Security breach may change the way many people shop

Reported by: Erik Avanier
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Updated: 12/27/2013 6:52 pm
CHATTANOOGA, Tennessee(WDEF) - Many local Target store shoppers are voicing their concerns and opinions about the second largest security breach in U.S. history.

40 million credit and debit card accounts were stolen by computer hackers during the Christmas shopping season. Those accounts were hacked when shoppers across the country made purchases at Target stores.

Now the question is whether or not this will change the way people shop.

"Well I'm always cautious when I use my cards but it won't change the way I use it because I have safety protection on all my accounts," said Sandy Davis of Signal Mountain.

"It makes me think twice but it doesn't change my buying habits," said Mandy Morgan of Chattanooga.

But some local residents are very concerned when it comes to having a bank account hacked while making a store purchase. So much so that using cash or writing a check is the norm.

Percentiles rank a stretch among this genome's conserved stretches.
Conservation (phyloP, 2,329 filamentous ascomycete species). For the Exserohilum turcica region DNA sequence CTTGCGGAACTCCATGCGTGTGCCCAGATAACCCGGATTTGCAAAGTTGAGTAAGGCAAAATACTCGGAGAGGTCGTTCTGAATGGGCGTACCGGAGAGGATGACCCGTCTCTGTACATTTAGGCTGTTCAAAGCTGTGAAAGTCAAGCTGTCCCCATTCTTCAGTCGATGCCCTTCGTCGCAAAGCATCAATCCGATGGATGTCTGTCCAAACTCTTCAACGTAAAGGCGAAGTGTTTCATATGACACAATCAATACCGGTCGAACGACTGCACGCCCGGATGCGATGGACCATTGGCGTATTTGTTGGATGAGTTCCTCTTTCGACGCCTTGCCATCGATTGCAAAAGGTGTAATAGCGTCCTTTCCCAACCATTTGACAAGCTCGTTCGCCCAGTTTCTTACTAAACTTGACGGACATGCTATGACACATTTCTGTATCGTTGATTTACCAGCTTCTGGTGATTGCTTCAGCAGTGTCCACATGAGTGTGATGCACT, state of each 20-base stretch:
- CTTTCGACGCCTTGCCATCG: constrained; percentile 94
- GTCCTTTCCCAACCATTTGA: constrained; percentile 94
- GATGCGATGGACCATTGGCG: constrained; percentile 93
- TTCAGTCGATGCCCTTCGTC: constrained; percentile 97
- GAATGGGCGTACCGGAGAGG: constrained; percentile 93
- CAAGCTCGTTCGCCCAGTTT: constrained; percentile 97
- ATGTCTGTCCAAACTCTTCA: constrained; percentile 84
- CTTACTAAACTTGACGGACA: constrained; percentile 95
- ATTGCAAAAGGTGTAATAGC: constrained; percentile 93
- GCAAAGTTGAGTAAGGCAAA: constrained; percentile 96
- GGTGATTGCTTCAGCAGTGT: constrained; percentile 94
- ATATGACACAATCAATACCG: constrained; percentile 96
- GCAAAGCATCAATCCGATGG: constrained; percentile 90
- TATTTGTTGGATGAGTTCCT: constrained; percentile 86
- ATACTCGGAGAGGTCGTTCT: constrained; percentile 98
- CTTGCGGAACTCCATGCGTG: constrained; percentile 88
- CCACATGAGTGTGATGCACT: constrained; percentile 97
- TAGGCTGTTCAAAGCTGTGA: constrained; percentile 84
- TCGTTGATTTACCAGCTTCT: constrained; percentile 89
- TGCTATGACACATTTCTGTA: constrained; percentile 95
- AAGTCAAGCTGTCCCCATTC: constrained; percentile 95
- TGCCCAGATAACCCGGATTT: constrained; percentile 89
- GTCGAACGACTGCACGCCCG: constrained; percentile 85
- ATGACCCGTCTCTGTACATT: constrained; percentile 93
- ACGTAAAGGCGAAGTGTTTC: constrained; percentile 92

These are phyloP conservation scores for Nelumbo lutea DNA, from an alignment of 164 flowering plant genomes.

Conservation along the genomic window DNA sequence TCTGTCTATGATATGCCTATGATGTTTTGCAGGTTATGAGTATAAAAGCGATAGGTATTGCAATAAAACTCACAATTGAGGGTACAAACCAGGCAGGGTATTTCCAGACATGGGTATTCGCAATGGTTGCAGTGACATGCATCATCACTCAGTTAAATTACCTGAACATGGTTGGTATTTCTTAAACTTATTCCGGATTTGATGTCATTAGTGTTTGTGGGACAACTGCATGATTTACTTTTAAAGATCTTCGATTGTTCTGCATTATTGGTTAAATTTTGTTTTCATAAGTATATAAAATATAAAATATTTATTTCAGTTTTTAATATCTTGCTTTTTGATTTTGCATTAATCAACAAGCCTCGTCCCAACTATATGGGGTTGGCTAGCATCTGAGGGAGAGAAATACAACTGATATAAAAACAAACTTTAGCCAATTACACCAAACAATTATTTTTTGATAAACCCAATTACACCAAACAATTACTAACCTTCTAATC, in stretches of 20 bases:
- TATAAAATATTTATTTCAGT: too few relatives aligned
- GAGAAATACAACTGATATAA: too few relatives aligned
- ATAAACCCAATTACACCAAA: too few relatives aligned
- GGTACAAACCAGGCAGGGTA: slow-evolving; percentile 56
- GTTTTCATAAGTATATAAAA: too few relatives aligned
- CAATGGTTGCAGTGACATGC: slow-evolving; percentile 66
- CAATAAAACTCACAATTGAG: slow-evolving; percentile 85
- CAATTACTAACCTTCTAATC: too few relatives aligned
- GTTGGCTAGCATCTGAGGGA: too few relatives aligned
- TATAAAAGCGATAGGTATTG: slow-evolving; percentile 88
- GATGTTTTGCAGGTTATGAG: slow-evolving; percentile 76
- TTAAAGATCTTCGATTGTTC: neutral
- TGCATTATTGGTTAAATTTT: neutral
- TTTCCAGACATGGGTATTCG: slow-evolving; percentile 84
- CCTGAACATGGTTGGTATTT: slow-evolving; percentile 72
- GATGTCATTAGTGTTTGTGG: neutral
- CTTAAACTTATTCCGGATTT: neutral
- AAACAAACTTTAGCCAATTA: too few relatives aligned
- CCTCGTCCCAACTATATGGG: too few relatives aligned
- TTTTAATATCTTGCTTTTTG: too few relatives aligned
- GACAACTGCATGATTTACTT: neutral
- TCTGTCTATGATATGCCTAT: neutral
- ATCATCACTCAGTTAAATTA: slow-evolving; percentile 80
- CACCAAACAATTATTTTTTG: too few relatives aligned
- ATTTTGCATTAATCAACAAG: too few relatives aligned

"People know what they're doing now as far as computers so yes, I'm very worried. I try to pay cash everywhere I go," said Cathy Daughtery of Chattanooga.

"I try not to use my credit unless I'm sure where I'm using it. Feel confident. But who knows with hackers out there. I do my best. Cash is good," said Nancy Siska of Chattanooga.

While the Department of Justice is investigating these hacked accounts, banks are starting to respond. For example: J.P. Morgan and Chase recently announced that its card holders would only be able to withdraw up to $100 or make purchases of up to $300 per day until security is fully restored. Meanwhile many Target customers have filed federal lawsuits accusing Target of negligence in failing to protect customer data.

"I hear about these things all the time and I cant really put much  into problems of Target or any kind of financial institution that's going on because I really rely on my card a lot and I can't imagine going back to cash," Morgan said.

The Target corporation issues a statement on Friday saying its computer systems do not store debit card PIN information and that the numbers can only be decrypted by an external payment processor.

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Bethanycat - 12/28/2013 7:09 PM
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I use cash most of the time. ESPECIALLY at restaurants. I don't want a server to take my card into a back room and copy down the information. For online purchases such as Amazon, I try to use gift cards, or if I have to use a credit card, I always take the information out of their system after a purchase.
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